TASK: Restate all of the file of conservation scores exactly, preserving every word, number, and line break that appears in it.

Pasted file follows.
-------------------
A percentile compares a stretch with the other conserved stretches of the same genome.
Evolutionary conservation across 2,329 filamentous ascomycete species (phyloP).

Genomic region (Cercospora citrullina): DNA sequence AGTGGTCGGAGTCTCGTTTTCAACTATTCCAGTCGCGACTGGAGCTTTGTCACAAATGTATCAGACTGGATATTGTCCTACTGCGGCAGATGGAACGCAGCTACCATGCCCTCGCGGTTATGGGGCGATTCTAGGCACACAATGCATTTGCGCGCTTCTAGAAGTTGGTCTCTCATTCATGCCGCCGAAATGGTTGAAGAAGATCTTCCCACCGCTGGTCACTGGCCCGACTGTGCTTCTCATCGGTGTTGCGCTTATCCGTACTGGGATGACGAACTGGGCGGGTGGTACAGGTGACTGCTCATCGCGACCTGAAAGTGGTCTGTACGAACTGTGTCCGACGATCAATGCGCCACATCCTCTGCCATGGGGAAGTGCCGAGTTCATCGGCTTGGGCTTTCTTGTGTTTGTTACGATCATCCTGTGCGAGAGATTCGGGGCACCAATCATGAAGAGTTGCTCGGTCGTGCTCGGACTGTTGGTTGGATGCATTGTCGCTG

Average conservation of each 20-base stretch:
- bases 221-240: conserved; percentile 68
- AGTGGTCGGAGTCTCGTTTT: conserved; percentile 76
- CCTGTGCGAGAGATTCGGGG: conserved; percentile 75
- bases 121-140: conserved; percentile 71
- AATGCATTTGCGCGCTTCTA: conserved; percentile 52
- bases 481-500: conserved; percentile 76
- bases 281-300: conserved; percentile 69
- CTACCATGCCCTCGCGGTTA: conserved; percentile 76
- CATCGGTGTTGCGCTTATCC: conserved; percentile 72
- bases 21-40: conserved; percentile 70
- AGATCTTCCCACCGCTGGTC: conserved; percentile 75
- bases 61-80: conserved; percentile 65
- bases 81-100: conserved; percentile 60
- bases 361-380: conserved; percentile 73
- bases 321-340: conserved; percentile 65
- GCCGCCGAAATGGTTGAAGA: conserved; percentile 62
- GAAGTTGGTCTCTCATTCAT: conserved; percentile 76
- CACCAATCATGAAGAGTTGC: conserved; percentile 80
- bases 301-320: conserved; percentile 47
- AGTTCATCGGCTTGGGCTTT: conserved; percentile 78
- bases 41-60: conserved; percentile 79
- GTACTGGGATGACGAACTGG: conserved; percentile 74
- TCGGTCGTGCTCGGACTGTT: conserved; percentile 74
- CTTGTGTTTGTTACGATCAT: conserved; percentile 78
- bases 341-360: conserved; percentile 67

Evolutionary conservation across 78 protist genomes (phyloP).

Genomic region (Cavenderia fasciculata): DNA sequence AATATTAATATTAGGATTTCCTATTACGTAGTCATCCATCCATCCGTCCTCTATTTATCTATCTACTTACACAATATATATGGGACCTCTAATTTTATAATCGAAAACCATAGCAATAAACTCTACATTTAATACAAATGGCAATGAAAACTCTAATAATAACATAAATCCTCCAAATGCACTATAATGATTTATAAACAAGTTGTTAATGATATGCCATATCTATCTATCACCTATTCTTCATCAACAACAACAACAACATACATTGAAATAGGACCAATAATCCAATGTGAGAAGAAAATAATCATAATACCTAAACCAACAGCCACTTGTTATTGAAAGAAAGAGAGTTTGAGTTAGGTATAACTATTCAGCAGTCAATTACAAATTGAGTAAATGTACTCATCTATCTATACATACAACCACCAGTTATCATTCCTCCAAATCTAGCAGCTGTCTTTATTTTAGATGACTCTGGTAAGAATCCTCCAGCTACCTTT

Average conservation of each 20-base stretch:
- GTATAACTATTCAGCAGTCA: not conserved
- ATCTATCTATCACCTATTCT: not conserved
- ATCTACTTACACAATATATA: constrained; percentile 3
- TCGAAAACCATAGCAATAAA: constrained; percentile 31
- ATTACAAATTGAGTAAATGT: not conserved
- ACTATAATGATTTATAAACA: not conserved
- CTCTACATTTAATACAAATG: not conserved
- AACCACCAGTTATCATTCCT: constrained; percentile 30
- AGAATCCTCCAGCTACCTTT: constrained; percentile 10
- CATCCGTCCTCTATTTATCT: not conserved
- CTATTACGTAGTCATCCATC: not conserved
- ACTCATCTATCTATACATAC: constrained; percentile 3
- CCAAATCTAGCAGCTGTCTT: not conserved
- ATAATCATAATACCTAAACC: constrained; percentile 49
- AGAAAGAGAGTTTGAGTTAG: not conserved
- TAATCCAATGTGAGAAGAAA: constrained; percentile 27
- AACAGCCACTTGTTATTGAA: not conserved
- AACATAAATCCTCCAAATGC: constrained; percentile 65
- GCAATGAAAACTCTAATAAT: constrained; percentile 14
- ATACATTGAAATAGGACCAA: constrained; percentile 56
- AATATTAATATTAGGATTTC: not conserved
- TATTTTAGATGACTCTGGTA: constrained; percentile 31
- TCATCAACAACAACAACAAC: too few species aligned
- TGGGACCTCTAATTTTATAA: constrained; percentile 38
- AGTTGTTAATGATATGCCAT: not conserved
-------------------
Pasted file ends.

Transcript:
A percentile compares a stretch with the other conserved stretches of the same genome.
Evolutionary conservation across 2,329 filamentous ascomycete species (phyloP).

Genomic region (Cercospora citrullina): DNA sequence AGTGGTCGGAGTCTCGTTTTCAACTATTCCAGTCGCGACTGGAGCTTTGTCACAAATGTATCAGACTGGATATTGTCCTACTGCGGCAGATGGAACGCAGCTACCATGCCCTCGCGGTTATGGGGCGATTCTAGGCACACAATGCATTTGCGCGCTTCTAGAAGTTGGTCTCTCATTCATGCCGCCGAAATGGTTGAAGAAGATCTTCCCACCGCTGGTCACTGGCCCGACTGTGCTTCTCATCGGTGTTGCGCTTATCCGTACTGGGATGACGAACTGGGCGGGTGGTACAGGTGACTGCTCATCGCGACCTGAAAGTGGTCTGTACGAACTGTGTCCGACGATCAATGCGCCACATCCTCTGCCATGGGGAAGTGCCGAGTTCATCGGCTTGGGCTTTCTTGTGTTTGTTACGATCATCCTGTGCGAGAGATTCGGGGCACCAATCATGAAGAGTTGCTCGGTCGTGCTCGGACTGTTGGTTGGATGCATTGTCGCTG

Average conservation of each 20-base stretch:
- bases 221-240: conserved; percentile 68
- AGTGGTCGGAGTCTCGTTTT: conserved; percentile 76
- CCTGTGCGAGAGATTCGGGG: conserved; percentile 75
- bases 121-140: conserved; percentile 71
- AATGCATTTGCGCGCTTCTA: conserved; percentile 52
- bases 481-500: conserved; percentile 76
- bases 281-300: conserved; percentile 69
- CTACCATGCCCTCGCGGTTA: conserved; percentile 76
- CATCGGTGTTGCGCTTATCC: conserved; percentile 72
- bases 21-40: conserved; percentile 70
- AGATCTTCCCACCGCTGGTC: conserved; percentile 75
- bases 61-80: conserved; percentile 65
- bases 81-100: conserved; percentile 60
- bases 361-380: conserved; percentile 73
- bases 321-340: conserved; percentile 65
- GCCGCCGAAATGGTTGAAGA: conserved; percentile 62
- GAAGTTGGTCTCTCATTCAT: conserved; percentile 76
- CACCAATCATGAAGAGTTGC: conserved; percentile 80
- bases 301-320: conserved; percentile 47
- AGTTCATCGGCTTGGGCTTT: conserved; percentile 78
- bases 41-60: conserved; percentile 79
- GTACTGGGATGACGAACTGG: conserved; percentile 74
- TCGGTCGTGCTCGGACTGTT: conserved; percentile 74
- CTTGTGTTTGTTACGATCAT: conserved; percentile 78
- bases 341-360: conserved; percentile 67

Evolutionary conservation across 78 protist genomes (phyloP).

Genomic region (Cavenderia fasciculata): DNA sequence AATATTAATATTAGGATTTCCTATTACGTAGTCATCCATCCATCCGTCCTCTATTTATCTATCTACTTACACAATATATATGGGACCTCTAATTTTATAATCGAAAACCATAGCAATAAACTCTACATTTAATACAAATGGCAATGAAAACTCTAATAATAACATAAATCCTCCAAATGCACTATAATGATTTATAAACAAGTTGTTAATGATATGCCATATCTATCTATCACCTATTCTTCATCAACAACAACAACAACATACATTGAAATAGGACCAATAATCCAATGTGAGAAGAAAATAATCATAATACCTAAACCAACAGCCACTTGTTATTGAAAGAAAGAGAGTTTGAGTTAGGTATAACTATTCAGCAGTCAATTACAAATTGAGTAAATGTACTCATCTATCTATACATACAACCACCAGTTATCATTCCTCCAAATCTAGCAGCTGTCTTTATTTTAGATGACTCTGGTAAGAATCCTCCAGCTACCTTT

Average conservation of each 20-base stretch:
- GTATAACTATTCAGCAGTCA: not conserved
- ATCTATCTATCACCTATTCT: not conserved
- ATCTACTTACACAATATATA: constrained; percentile 3
- TCGAAAACCATAGCAATAAA: constrained; percentile 31
- ATTACAAATTGAGTAAATGT: not conserved
- ACTATAATGATTTATAAACA: not conserved
- CTCTACATTTAATACAAATG: not conserved
- AACCACCAGTTATCATTCCT: constrained; percentile 30
- AGAATCCTCCAGCTACCTTT: constrained; percentile 10
- CATCCGTCCTCTATTTATCT: not conserved
- CTATTACGTAGTCATCCATC: not conserved
- ACTCATCTATCTATACATAC: constrained; percentile 3
- CCAAATCTAGCAGCTGTCTT: not conserved
- ATAATCATAATACCTAAACC: constrained; percentile 49
- AGAAAGAGAGTTTGAGTTAG: not conserved
- TAATCCAATGTGAGAAGAAA: constrained; percentile 27
- AACAGCCACTTGTTATTGAA: not conserved
- AACATAAATCCTCCAAATGC: constrained; percentile 65
- GCAATGAAAACTCTAATAAT: constrained; percentile 14
- ATACATTGAAATAGGACCAA: constrained; percentile 56
- AATATTAATATTAGGATTTC: not conserved
- TATTTTAGATGACTCTGGTA: constrained; percentile 31
- TCATCAACAACAACAACAAC: too few species aligned
- TGGGACCTCTAATTTTATAA: constrained; percentile 38
- AGTTGTTAATGATATGCCAT: not conserved